I just received my new power wheelchair, and I notice that several others have also gotten new power chairs. I wonder if they were thinking what I was thinking. I knew I had to hurry up and apply for a new chair because I have no idea what is going to happen with people like me with Trump’s future medicare and medicaid reforms. This may very well be my last wheelchair. But losing funding for future wheelchairs is just one of our most grievous fears.  We are unsure about how the actual reforms will be, but the speculations have me shaking in my boots.

The new administration is talking about the privatization of Medicare, which means we care purchase medicare plans like others purchase healthcare plans. The thing is so many of us will be unable to subscribe to such plans because of our fixed incomes. Placing caps on medicaid dollars on each person would cause catastrophes in millions of people’s with disabilities. This is because so many of us would reach our life time limits within a few years.

The removal of government healthcare services would mean I would not receive attendants to help with my showers, dressing, house cleaning, and meals. The 20 hours per week of help that are paid by the government allow me to live an active, healthy life. Without these services I would be trapped in my house, not contributing to society, unable to use the freedom that is granted me as a American.

True, I have a husband. However, Jayson has Bipolar Disorder. He is unable to take care of all my physical needs every day and night. The 20 hours per week that I receive enable Jayson to care for me all the other hours. Beside, it is never good to have all the responsibilities of caregiving be on one person. Growing up, we didn’t have these kind of services for families with children with disabilities. I saw the roll it had on my mom, a single parent. I knew if by some chance I got married, I would not have my husband be the sole care giver.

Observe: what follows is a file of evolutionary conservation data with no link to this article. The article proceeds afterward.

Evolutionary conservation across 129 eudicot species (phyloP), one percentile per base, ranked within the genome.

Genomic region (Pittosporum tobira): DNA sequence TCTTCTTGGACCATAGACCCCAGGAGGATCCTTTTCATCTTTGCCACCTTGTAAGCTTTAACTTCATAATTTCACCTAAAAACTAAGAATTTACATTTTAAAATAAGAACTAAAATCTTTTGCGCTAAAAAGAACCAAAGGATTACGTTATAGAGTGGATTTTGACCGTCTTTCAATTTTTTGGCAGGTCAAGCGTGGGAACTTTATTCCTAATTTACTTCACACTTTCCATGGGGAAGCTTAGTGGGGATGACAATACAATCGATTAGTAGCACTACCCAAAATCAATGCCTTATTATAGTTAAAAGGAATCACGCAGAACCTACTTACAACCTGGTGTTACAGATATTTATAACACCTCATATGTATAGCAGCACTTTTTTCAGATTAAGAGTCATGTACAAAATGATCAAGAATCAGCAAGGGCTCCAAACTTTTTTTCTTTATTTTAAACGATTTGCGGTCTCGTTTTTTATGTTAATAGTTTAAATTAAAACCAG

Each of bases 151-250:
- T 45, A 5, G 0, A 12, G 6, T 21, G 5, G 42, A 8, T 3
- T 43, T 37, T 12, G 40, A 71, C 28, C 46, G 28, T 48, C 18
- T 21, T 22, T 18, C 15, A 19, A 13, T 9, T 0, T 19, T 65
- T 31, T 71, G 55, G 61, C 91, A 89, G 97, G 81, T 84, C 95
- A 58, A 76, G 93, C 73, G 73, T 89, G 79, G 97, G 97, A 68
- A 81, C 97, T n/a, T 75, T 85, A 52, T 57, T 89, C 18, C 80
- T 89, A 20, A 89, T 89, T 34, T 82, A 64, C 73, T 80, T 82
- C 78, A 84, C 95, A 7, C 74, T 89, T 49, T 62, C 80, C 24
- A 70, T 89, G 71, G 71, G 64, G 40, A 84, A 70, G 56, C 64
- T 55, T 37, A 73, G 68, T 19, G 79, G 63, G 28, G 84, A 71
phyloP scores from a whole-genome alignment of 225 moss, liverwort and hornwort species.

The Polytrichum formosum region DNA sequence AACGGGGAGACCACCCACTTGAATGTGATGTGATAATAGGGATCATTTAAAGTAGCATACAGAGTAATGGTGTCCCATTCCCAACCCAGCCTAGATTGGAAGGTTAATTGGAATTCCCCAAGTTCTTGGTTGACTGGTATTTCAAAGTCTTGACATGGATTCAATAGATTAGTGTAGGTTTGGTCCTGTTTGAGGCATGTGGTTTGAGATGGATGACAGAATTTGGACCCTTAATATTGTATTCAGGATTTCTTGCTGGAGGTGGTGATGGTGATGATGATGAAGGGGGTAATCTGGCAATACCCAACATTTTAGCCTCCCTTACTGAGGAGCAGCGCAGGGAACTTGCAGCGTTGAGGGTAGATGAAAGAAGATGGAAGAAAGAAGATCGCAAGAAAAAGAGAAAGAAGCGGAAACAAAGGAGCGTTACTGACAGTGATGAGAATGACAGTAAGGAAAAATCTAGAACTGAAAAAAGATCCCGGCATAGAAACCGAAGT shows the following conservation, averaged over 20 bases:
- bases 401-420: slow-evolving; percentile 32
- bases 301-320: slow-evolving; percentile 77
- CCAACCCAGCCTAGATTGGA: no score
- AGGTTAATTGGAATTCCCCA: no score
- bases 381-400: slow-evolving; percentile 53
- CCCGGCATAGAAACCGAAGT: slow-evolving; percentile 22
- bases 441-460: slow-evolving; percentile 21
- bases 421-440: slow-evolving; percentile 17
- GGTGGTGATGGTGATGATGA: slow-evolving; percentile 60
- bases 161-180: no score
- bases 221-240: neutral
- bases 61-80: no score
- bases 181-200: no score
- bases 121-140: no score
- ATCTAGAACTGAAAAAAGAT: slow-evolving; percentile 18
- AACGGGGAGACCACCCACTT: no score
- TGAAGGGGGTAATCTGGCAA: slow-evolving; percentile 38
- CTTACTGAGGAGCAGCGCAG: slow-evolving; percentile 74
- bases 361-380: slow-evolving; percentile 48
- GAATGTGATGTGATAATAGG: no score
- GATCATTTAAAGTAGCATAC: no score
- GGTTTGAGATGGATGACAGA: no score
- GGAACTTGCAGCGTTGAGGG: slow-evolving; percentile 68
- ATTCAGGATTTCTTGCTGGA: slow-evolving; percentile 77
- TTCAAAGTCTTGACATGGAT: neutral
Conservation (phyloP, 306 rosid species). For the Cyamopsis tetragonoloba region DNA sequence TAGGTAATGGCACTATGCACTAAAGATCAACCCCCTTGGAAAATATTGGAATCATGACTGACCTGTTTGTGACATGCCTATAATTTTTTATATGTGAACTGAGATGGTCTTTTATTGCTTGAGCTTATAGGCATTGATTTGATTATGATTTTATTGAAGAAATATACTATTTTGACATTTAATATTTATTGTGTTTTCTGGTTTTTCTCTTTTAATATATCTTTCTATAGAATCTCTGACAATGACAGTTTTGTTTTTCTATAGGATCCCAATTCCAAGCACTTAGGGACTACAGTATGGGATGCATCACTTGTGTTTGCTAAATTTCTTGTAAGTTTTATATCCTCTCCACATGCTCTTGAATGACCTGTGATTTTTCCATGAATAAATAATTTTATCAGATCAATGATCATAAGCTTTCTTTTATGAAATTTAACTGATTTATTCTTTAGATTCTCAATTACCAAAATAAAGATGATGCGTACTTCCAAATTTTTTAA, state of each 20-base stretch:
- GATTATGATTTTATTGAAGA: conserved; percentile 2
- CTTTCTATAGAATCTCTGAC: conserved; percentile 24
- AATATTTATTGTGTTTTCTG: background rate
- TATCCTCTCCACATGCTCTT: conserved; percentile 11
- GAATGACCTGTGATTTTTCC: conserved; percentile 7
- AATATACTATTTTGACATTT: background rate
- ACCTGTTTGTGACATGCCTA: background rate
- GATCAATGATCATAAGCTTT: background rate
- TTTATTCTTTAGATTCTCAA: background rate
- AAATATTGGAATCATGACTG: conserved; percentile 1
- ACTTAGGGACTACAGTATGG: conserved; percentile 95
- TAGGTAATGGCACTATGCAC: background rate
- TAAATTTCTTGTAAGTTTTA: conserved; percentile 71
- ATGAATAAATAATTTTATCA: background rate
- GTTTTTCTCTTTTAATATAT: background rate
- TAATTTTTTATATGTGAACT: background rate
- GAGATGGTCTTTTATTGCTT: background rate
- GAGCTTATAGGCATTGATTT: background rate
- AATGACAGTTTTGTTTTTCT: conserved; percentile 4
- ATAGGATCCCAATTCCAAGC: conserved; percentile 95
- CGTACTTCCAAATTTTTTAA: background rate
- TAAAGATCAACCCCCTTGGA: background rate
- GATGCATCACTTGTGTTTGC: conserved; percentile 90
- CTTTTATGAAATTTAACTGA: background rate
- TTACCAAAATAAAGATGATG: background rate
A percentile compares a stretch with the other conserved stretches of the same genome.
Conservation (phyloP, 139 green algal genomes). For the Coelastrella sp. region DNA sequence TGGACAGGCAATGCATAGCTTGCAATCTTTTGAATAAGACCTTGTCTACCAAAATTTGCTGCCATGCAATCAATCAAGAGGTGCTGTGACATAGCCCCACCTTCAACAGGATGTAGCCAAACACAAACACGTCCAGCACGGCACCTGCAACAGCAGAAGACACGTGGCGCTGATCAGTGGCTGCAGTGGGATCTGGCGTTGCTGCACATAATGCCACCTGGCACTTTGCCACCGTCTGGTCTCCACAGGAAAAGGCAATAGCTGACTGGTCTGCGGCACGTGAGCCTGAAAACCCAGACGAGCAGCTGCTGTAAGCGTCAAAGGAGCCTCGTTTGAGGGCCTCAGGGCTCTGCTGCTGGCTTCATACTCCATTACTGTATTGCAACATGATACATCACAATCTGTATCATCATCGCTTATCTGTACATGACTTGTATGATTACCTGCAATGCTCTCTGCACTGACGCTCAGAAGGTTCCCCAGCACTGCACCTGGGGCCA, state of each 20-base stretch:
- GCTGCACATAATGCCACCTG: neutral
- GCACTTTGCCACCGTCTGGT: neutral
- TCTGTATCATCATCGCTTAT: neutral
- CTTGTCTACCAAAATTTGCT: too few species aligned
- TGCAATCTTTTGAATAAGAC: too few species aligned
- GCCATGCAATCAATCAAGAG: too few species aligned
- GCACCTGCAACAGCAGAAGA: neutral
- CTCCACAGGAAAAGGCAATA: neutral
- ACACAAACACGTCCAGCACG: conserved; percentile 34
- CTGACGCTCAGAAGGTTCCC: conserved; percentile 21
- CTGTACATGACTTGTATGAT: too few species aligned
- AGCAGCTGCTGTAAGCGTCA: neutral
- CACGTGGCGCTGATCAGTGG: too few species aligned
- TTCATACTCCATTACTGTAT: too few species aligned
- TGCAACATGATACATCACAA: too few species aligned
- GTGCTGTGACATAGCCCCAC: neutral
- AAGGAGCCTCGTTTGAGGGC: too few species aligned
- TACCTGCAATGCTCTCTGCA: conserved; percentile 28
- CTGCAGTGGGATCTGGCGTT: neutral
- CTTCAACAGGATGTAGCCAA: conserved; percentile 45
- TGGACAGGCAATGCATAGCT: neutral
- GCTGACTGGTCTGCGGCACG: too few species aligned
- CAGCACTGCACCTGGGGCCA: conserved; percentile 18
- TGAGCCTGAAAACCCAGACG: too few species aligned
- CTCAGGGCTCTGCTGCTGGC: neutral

Like I said, I just received my new power wheelchair. It is basically my legs. Without it, I would be 100 percent depended on others to navigate the world. In fact, if the government had not funded my chairs over the years, I would still be at my mom’s. I would not been an active teenager, graduated college, lived on my own, fixed meals, worship with others, get married, give back to my community, tried different employment opportunities, engaged in public speaking, participate in politics, and experience the million of moments that make life magical. Taking away funding for wheelchairs and other technologies would be the equivalent of imprisoning people with disabilities, people like me.

I look at Jayson, and I am terrified at what these possible reforms may do to the love of my life and to the countless of others with psychiatric disabilities (mental illnesses). For Jayson to manage his Bipolar Disorder, it takes tens of thousands of dollars in medications every year. Without these, he loses touch with reality and has to be hospitalized. Without coverage, I fear my husband will be Institutionalize. I can’t bear the thought of my husband losing himself to his mind when we have medications to keep him in society, with his family, with his friends, with me. Removing funding for medications is cruel, and it does not live up to the American way.

Look. I get it. We must cut the amount of money the United States governments spend and put more income in tax payers’ pockets. It is not fair that my brothers and tens of millions work their pants off, and they can’t afford healthcare for their families. Jayson and I don’t work because of our disabilities. Yet we have our medical meeds funded. I don’t think that is fair. However, I assure you, Americans without disabilities have access to so many other things. I think we need to remember this as we go about reform. Let’s not pick on people with disabilities and the elderly.

Let’s Keep Being Brave.

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